Since I still haven’t figured out how to include a reading list in my sidebar now that I’m blogging with WordPress, I thought I’d share some of the books we’re enjoying right now.
I’ve been staring at all the gorgeous pictures in Harvesting Color. Hanks of plant-dyed yarn drying along rustic fences, armfuls of herbs and bubbling cauldrons in beautiful farmscapes. Yes, please. This is one of those activities I could so easily add to my alarmingly large list of hobbies. I’m determined to learn to knit in the next year or so. And when that happens, well, then I think it’s likely I’ll be out in the backyard with large kettles and skeins of yarn. Yep, I think you can pretty much count on it.
Most of the plants in this book are native or invasive plants that grow around me in the Bay Area. I harvest many of them as herbs or food so it’s exciting to think of having yet another use for them. And while I’ve steered away from all but a vinegar mordant when plant-dying silks, she makes a good case for diluting mordants such as alum way down by reusing the liquid multiple times. Each time the wool takes up about 50% of the mordant so by repeatedly reusing the mordant liquid you dilute any metals down significantly. And then you can reuse the liquid for your next mordant bath, adding more liquid and mordant.
Audrey has also been staring at this book a lot. She told me, “Mommy, look she’s stripping elderberries [from their stems] and making purple yarn with them!” Last year I’d used elderberries to dye play silks but I don’t think she remembers. Mostly we just cook them or tincture them. I think she finds it just as interesting as me: finding a new use for a familiar plant.
I also picked up the new book by Luis Alberto Urrea. I so loved his book The Hummingbird’s Daughter. I’ve recommended it to a number of people. And I’ve found that other people who’ve read it, adored it as much as me. It’s so good. I’m excited to start his new book: Queen of America. We have a long car trip coming up so I’ll have plenty of time.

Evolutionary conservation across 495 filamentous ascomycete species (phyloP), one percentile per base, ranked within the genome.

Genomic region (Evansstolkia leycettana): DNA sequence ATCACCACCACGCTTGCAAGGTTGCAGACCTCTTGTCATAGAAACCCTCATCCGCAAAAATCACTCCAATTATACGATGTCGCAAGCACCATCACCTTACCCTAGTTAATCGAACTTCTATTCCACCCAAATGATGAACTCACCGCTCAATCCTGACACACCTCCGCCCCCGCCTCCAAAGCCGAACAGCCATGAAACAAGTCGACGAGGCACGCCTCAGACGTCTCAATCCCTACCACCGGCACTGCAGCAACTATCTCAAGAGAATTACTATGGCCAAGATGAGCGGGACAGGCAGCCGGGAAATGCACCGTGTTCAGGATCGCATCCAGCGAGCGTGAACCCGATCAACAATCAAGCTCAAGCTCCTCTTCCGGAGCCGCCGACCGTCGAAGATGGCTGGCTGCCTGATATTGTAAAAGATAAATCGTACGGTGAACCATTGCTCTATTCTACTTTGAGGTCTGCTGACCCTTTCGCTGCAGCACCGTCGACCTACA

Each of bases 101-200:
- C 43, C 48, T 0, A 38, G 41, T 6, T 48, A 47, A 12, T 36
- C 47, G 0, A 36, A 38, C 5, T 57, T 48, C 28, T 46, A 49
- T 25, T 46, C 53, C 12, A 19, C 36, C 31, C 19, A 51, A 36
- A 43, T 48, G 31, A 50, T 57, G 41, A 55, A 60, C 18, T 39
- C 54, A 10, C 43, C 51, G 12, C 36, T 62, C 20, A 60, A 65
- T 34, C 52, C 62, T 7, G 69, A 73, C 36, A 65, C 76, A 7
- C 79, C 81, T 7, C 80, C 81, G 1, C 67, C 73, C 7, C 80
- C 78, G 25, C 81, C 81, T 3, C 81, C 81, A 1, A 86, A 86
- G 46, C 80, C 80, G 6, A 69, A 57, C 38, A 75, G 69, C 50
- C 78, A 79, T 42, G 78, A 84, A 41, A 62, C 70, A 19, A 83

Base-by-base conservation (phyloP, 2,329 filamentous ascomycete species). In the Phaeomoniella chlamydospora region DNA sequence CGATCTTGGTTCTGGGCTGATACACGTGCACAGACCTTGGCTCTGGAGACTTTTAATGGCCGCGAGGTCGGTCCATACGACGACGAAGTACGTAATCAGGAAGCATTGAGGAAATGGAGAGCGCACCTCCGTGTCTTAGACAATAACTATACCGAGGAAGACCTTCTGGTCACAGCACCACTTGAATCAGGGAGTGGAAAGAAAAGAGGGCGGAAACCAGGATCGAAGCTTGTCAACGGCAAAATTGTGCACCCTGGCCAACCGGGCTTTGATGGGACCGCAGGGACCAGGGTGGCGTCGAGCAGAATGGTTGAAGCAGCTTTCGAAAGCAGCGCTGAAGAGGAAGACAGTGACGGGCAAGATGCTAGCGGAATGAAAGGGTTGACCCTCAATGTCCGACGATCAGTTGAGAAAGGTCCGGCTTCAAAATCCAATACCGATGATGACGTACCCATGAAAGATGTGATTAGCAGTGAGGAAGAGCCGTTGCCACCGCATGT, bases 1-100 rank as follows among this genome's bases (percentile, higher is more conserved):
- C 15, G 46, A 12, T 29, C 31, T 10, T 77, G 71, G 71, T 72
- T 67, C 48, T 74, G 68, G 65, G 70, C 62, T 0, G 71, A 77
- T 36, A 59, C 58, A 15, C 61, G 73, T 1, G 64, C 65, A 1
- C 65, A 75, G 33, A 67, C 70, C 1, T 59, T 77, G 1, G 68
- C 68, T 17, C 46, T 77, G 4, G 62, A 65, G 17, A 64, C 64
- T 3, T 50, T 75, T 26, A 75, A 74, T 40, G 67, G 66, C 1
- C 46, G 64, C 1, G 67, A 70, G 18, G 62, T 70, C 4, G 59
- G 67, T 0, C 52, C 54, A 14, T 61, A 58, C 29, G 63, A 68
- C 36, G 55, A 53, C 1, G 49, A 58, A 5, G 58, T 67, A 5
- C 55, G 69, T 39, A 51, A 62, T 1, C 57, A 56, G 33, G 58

And the book Propagation Techniques. A geeky gardener book. Aaron is much more proficient at propagation techniques such as grafting and layering than me. Usually I limit myself to cuttings, seeds and dividing up root stock. But I’d like to get better at some of the other methods. This book is quite dry, but clear and easy to follow.
Audrey and I have been working our way chapter by chapter through Heidi. Recently she’s chosen it as her bedtime story so Aaron has been reading it to her as well. If you’re looking for some propaganda in favor of unschooling and nature as the best education then read Heidi. I’m an unschooling mother and I still think it’s a bit much. But Audrey is really enjoying it. And I remember loving it as a little girl. Who wouldn’t want to live in the Alps with two beautiful milking goats and fields of wildflowers? I know Audrey and I would.
We’ve also really been enjoying Boxes for Katje. It’s a really sweet story based on real events during the aftermath of WWII. Holland had been devastated by the war and Americans were sending relief packages to help. A little girl sends a package to Katje and Katje writes a letter back. Soon more and more packages are coming to Katje and she shares with everyone in her village. The packages get them all through the hard winter. The story really tugs at the heartstrings but in a non-melodramatic way. Very sweet.
We’re reading Brave Charlotte and the Wolves. Again. We check this book out every few months and during that time it’s on heavy rotation. Audrey had the entire thing memorized years ago. One read through with us and she’s back to reciting it to herself. And to Gray. Who loves to have it ‘read’ to him.
Festivals, Family, and Food is a book I don’t own but keep thinking about owning. Every fall I check it out from the library. It has all sorts of fun seasonal activities and crafts and recipes. This year I want to try one of the activities it describes: preserving colorful fall leaves. You take sprigs of leafs on branches and put them in glycerine. They suck up the glycerine and this preserves their color. I’ll let you know if it works well.
Gray has been loving Hands Can. I bought this book for Audrey when she was little and she loved it. Gray loves it even more, I think. He’ll ask us to read it over and over and over. It has beautiful photographs of small children engaged in all sorts of activities like throwing balls and planting seeds and playing peek-a-boo. It’s definitely one I’ll be passing on to other little ones when he outgrows it.
What are you reading?